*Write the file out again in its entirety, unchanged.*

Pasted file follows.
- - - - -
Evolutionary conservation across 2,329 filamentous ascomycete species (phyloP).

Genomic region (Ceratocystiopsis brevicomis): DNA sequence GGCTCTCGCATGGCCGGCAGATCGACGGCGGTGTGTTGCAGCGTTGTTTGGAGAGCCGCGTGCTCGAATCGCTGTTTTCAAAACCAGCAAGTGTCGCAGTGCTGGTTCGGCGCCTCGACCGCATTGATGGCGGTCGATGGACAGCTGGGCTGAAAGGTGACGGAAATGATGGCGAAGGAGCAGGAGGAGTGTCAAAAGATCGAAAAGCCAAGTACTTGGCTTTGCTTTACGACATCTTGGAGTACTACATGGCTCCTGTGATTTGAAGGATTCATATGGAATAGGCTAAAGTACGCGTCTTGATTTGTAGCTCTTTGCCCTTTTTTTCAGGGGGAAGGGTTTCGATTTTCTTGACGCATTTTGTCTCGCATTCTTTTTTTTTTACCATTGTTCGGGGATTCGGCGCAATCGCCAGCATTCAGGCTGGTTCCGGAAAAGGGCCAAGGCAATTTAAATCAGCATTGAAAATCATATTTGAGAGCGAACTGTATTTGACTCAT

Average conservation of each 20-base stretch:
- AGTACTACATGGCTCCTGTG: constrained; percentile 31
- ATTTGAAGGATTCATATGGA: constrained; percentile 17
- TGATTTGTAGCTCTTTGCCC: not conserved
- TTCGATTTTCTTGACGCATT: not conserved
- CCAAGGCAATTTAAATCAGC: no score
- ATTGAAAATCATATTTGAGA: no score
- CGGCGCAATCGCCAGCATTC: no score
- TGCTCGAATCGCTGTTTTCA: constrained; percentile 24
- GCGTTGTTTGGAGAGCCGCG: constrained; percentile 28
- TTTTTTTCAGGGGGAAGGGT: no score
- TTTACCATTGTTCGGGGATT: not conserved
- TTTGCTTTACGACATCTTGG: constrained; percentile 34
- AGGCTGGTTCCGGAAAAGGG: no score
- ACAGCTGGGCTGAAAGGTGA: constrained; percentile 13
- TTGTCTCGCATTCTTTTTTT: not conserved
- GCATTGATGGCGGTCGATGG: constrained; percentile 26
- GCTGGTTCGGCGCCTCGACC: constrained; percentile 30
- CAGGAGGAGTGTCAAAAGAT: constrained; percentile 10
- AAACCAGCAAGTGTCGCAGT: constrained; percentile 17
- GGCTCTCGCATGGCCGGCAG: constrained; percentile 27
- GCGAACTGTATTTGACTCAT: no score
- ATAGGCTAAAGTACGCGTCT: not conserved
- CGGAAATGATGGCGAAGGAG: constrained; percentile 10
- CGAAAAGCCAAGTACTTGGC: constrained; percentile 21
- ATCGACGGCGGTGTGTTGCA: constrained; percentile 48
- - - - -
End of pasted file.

Evolutionary conservation across 2,329 filamentous ascomycete species (phyloP).

Genomic region (Ceratocystiopsis brevicomis): DNA sequence GGCTCTCGCATGGCCGGCAGATCGACGGCGGTGTGTTGCAGCGTTGTTTGGAGAGCCGCGTGCTCGAATCGCTGTTTTCAAAACCAGCAAGTGTCGCAGTGCTGGTTCGGCGCCTCGACCGCATTGATGGCGGTCGATGGACAGCTGGGCTGAAAGGTGACGGAAATGATGGCGAAGGAGCAGGAGGAGTGTCAAAAGATCGAAAAGCCAAGTACTTGGCTTTGCTTTACGACATCTTGGAGTACTACATGGCTCCTGTGATTTGAAGGATTCATATGGAATAGGCTAAAGTACGCGTCTTGATTTGTAGCTCTTTGCCCTTTTTTTCAGGGGGAAGGGTTTCGATTTTCTTGACGCATTTTGTCTCGCATTCTTTTTTTTTTACCATTGTTCGGGGATTCGGCGCAATCGCCAGCATTCAGGCTGGTTCCGGAAAAGGGCCAAGGCAATTTAAATCAGCATTGAAAATCATATTTGAGAGCGAACTGTATTTGACTCAT

Average conservation of each 20-base stretch:
- AGTACTACATGGCTCCTGTG: constrained; percentile 31
- ATTTGAAGGATTCATATGGA: constrained; percentile 17
- TGATTTGTAGCTCTTTGCCC: not conserved
- TTCGATTTTCTTGACGCATT: not conserved
- CCAAGGCAATTTAAATCAGC: no score
- ATTGAAAATCATATTTGAGA: no score
- CGGCGCAATCGCCAGCATTC: no score
- TGCTCGAATCGCTGTTTTCA: constrained; percentile 24
- GCGTTGTTTGGAGAGCCGCG: constrained; percentile 28
- TTTTTTTCAGGGGGAAGGGT: no score
- TTTACCATTGTTCGGGGATT: not conserved
- TTTGCTTTACGACATCTTGG: constrained; percentile 34
- AGGCTGGTTCCGGAAAAGGG: no score
- ACAGCTGGGCTGAAAGGTGA: constrained; percentile 13
- TTGTCTCGCATTCTTTTTTT: not conserved
- GCATTGATGGCGGTCGATGG: constrained; percentile 26
- GCTGGTTCGGCGCCTCGACC: constrained; percentile 30
- CAGGAGGAGTGTCAAAAGAT: constrained; percentile 10
- AAACCAGCAAGTGTCGCAGT: constrained; percentile 17
- GGCTCTCGCATGGCCGGCAG: constrained; percentile 27
- GCGAACTGTATTTGACTCAT: no score
- ATAGGCTAAAGTACGCGTCT: not conserved
- CGGAAATGATGGCGAAGGAG: constrained; percentile 10
- CGAAAAGCCAAGTACTTGGC: constrained; percentile 21
- ATCGACGGCGGTGTGTTGCA: constrained; percentile 48